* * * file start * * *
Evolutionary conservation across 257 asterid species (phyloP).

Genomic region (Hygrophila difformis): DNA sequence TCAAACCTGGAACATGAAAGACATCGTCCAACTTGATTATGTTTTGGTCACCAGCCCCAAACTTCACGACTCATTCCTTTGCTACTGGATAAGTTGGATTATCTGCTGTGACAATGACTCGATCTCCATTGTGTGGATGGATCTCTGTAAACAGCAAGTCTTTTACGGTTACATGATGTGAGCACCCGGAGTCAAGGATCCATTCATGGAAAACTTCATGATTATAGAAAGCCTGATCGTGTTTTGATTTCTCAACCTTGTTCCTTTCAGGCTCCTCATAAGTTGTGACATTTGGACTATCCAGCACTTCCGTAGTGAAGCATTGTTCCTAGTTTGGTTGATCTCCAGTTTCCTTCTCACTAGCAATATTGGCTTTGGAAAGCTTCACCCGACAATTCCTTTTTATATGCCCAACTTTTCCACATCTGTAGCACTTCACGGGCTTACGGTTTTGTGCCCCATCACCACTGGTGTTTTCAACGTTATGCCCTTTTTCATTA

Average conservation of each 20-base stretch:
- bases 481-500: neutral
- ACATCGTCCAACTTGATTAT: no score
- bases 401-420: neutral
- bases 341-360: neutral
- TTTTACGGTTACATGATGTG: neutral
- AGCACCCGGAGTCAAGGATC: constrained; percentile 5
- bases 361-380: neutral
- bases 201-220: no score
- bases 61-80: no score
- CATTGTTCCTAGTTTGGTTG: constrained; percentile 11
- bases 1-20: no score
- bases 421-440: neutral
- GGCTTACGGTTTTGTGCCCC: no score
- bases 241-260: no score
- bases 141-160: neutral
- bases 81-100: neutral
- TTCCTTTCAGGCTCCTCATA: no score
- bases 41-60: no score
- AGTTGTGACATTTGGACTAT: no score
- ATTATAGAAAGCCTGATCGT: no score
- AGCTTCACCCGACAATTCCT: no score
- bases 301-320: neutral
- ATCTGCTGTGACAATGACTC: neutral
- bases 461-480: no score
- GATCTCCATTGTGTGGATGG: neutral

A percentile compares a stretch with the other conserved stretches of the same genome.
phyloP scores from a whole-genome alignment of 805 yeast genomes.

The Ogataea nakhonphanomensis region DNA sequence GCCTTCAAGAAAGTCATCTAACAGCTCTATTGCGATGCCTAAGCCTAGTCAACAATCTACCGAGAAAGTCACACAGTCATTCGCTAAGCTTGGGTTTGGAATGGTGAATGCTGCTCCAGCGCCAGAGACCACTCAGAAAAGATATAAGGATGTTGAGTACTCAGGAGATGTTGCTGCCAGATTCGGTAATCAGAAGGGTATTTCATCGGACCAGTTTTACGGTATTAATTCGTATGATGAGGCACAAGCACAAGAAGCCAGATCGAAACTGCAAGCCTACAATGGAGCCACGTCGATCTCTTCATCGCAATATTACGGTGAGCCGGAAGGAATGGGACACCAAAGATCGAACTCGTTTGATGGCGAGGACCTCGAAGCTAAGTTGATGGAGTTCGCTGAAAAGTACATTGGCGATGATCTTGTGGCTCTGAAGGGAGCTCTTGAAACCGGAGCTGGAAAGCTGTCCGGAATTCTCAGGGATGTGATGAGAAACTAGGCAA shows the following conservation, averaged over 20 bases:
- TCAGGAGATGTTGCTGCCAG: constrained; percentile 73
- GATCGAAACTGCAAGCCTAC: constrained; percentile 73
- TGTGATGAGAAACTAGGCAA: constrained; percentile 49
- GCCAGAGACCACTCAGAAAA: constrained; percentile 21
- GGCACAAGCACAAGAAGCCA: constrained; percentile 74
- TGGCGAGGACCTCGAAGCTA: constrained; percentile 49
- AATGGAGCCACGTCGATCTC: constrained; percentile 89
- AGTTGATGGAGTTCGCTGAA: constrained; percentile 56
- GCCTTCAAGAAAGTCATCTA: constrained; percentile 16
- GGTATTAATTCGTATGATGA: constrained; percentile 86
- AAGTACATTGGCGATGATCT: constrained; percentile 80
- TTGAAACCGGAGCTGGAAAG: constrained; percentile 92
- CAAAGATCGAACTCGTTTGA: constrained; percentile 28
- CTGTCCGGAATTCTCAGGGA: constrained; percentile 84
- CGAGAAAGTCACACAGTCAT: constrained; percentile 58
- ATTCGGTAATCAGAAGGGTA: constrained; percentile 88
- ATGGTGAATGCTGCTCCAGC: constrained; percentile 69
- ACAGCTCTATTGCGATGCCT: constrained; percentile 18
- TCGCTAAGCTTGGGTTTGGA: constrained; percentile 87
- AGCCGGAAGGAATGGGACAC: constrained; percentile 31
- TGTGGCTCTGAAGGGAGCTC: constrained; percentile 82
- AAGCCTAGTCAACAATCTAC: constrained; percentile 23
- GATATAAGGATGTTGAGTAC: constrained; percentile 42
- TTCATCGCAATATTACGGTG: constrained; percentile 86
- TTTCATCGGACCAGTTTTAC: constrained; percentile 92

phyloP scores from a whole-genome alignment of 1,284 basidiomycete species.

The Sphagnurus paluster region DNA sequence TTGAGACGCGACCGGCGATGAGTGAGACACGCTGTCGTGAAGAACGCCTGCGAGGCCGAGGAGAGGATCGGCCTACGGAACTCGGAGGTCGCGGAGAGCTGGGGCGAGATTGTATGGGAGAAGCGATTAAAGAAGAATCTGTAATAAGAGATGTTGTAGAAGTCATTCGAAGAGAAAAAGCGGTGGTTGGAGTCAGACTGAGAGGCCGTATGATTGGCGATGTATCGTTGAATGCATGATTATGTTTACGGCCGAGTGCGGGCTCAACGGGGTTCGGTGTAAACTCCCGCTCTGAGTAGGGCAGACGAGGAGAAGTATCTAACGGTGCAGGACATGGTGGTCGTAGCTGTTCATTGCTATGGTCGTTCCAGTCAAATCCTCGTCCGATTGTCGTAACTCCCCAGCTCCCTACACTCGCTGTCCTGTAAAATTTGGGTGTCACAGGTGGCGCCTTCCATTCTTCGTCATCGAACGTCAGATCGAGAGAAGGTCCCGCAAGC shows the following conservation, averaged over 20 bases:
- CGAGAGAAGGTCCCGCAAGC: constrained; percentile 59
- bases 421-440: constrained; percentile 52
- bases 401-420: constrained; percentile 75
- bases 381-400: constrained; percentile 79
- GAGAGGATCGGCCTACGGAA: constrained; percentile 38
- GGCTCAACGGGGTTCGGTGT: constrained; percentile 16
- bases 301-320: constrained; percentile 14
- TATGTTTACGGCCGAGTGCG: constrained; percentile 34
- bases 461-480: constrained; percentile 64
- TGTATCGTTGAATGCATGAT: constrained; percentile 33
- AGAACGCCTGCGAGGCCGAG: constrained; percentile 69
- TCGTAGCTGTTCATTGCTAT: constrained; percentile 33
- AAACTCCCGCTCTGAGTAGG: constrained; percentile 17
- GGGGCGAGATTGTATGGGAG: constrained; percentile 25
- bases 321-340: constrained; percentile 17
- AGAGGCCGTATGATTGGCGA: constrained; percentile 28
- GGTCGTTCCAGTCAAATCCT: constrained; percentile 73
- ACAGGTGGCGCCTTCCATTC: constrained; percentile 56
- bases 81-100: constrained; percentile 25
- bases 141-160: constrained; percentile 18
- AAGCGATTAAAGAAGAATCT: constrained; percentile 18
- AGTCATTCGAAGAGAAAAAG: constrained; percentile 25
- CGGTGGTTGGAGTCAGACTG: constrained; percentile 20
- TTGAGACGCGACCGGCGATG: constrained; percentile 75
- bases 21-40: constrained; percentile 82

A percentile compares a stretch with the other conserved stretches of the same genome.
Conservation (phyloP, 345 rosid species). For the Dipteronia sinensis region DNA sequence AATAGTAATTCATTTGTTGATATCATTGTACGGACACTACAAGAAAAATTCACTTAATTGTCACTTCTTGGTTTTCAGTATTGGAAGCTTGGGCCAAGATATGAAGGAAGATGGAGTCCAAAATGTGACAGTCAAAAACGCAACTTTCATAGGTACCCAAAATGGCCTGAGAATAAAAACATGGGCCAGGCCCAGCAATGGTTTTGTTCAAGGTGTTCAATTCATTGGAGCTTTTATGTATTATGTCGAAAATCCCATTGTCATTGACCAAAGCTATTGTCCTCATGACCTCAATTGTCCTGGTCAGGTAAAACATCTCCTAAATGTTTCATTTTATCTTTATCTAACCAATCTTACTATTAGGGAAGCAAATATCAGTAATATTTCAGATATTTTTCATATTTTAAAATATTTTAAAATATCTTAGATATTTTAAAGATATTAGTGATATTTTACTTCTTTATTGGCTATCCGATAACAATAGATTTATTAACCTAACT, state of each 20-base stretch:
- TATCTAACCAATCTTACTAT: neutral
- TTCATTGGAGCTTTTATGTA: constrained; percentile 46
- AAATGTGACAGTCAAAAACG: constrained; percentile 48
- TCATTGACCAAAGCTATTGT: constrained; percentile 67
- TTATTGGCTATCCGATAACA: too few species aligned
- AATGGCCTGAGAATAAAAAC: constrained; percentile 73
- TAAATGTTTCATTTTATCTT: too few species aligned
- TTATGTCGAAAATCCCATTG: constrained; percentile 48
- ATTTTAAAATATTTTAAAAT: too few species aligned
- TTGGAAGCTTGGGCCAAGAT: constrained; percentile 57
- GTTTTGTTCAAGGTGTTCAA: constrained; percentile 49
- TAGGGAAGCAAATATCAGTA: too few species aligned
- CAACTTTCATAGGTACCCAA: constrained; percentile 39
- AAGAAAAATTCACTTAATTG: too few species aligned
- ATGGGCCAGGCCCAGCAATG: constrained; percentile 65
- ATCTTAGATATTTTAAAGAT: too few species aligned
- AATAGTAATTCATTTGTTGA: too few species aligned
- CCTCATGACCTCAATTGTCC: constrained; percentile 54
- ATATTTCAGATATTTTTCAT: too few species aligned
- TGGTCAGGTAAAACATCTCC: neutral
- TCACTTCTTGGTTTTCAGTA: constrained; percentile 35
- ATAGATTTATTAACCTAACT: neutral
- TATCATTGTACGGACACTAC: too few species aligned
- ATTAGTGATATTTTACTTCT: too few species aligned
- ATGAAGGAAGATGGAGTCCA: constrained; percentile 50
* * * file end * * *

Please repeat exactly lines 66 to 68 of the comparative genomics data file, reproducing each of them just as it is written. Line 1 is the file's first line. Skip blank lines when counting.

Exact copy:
- TATGTTTACGGCCGAGTGCG: constrained; percentile 34
- bases 461-480: constrained; percentile 64
- TGTATCGTTGAATGCATGAT: constrained; percentile 33